Backcountry activity has triggered five avalanches this week
This post has been updated to reflect more accurate location data of recent avalanche activity.
Humans triggered avalanches five days in a row this week, and the Colorado Avalanche Information Center is urging caution in the backcountry.
Because northwest through northeast facing slopes stay shaded and have the most snow, they are the most prone to avalanches.
“This time of year, it’s important to keep in mind that the slopes that are most attractive for riding are also probably the slopes where that weak layer is, so there is a lot of rough terrain out there that you don't want to get drug through,” said Blase Reardon, the local backcountry forecaster for the Colorado Avalanche Information Center.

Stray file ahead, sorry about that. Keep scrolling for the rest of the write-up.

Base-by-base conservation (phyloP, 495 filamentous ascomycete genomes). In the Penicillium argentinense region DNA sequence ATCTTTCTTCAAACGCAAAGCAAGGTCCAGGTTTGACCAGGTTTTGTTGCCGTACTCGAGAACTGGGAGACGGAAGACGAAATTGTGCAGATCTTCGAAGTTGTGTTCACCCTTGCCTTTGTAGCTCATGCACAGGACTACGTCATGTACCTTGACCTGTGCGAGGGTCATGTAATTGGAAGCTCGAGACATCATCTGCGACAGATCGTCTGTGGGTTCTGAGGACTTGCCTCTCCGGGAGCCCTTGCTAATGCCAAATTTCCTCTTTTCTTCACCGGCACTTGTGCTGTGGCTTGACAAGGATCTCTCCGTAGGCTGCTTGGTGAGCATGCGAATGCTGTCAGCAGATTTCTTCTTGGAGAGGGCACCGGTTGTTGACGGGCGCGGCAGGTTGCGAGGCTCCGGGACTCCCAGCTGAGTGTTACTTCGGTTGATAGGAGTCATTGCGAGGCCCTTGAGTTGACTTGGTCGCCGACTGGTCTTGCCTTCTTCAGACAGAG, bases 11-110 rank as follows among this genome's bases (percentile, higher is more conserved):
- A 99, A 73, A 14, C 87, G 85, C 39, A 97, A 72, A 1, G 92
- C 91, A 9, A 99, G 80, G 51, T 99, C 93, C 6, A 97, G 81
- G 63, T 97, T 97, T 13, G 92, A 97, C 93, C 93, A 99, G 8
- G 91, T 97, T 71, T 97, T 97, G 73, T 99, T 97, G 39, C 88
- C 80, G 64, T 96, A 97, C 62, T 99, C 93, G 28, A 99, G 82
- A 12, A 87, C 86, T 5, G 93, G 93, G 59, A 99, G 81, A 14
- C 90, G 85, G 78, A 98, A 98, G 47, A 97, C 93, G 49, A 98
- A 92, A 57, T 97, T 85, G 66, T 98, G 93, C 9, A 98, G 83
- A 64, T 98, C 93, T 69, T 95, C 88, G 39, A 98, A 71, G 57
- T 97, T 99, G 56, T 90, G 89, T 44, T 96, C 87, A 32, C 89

Because early snow never melted on north-facing slopes, the new snowfall that has collected since mid-November is balanced on collapsible layers. The five reported avalanches in Aspen were all remotely triggered, which means the slide happened as much as 1,000 feet away from the skiers who caused it. Locations of the slides includeYule Creek above Marble, the Maroon Bells Snowmass Wildreness, and the Hanging Valley area of Snowmass Ski Area.
Reardon recommends backcountry adventurers avoid side-hilling on north-facing slopes until increased snowfall stabilizes the snowpack.